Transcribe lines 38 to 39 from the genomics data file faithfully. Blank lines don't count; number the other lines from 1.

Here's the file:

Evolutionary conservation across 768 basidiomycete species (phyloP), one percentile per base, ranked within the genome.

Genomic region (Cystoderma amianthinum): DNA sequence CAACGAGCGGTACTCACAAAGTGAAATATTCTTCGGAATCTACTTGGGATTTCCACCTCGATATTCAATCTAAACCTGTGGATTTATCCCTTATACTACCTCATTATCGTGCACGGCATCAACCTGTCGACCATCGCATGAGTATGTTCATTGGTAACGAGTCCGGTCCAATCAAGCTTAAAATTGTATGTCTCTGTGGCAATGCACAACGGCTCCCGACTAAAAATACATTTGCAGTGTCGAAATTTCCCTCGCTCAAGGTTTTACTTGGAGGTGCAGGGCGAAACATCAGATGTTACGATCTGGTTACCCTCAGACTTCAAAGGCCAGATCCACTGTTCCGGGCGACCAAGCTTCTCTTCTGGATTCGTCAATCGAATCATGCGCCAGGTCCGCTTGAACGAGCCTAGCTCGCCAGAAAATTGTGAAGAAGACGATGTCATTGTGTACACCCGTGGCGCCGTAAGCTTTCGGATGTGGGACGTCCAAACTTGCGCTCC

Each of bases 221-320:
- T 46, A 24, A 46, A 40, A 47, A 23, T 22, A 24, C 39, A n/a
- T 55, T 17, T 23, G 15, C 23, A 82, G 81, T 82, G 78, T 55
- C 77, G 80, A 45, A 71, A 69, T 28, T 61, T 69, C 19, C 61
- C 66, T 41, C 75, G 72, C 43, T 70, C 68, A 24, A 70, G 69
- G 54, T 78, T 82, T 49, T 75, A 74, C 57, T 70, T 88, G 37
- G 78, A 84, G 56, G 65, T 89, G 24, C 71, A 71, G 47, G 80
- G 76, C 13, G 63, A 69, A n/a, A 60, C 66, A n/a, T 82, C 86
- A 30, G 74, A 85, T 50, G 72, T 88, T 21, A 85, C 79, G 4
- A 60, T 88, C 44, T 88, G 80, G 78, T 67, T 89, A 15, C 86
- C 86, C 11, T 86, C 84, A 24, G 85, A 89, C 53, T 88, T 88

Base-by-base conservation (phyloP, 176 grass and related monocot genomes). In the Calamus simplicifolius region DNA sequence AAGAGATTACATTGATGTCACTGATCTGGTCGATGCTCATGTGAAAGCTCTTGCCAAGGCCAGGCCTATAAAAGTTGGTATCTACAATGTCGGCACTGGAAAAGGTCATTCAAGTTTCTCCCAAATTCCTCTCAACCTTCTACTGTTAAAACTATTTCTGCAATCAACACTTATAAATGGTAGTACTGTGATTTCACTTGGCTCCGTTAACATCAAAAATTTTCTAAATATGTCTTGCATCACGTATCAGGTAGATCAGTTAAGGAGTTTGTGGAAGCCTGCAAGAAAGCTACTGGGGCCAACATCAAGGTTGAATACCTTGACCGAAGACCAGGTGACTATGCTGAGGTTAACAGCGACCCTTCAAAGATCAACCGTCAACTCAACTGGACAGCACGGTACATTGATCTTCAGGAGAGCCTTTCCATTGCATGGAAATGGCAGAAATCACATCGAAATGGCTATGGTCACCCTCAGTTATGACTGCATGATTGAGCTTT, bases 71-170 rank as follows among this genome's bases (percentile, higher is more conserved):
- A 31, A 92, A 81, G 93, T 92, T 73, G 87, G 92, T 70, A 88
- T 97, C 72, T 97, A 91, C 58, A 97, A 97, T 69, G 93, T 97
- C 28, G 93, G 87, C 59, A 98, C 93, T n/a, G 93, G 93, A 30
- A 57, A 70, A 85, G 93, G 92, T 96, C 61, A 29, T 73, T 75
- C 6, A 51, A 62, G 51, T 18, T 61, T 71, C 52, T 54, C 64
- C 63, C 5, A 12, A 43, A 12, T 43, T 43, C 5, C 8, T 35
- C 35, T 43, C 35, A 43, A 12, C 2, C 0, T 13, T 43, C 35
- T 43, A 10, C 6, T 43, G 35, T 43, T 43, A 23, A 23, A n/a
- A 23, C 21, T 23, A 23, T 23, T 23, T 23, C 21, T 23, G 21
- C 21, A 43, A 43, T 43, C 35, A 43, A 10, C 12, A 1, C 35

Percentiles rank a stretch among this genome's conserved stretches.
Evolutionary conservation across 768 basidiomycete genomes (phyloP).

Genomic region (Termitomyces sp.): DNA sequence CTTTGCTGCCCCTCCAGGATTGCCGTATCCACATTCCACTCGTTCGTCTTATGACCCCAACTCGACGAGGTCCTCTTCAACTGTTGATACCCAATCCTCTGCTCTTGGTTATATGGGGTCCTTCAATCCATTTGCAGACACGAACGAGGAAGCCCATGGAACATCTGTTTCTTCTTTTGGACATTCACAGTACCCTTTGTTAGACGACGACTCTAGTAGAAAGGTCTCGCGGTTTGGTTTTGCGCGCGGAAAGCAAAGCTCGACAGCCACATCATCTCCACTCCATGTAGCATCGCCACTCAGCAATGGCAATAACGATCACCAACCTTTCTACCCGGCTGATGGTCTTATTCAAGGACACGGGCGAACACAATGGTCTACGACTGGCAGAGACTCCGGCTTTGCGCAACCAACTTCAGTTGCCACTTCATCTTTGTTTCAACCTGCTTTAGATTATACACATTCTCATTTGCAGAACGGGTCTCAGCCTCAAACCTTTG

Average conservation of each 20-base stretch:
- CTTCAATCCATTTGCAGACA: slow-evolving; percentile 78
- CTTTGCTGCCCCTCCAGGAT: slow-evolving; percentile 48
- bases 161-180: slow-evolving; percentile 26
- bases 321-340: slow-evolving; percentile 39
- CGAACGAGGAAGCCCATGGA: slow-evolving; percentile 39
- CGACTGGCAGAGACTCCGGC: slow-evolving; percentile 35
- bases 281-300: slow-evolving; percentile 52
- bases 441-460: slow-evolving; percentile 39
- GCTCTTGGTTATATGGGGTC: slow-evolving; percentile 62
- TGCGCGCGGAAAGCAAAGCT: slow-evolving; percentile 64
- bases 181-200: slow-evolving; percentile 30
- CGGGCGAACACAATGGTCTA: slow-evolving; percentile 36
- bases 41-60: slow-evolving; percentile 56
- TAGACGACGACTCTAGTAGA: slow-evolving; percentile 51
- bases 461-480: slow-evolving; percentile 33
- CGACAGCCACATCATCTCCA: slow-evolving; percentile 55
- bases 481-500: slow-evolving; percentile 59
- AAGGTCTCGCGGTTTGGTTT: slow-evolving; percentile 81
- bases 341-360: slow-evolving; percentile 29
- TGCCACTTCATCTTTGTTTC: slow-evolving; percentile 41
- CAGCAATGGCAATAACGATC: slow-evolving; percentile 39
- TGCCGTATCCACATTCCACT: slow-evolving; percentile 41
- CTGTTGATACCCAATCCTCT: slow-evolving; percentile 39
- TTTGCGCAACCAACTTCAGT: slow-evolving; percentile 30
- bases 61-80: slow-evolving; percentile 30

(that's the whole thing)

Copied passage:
- TGCGCGCGGAAAGCAAAGCT: slow-evolving; percentile 64
- bases 181-200: slow-evolving; percentile 30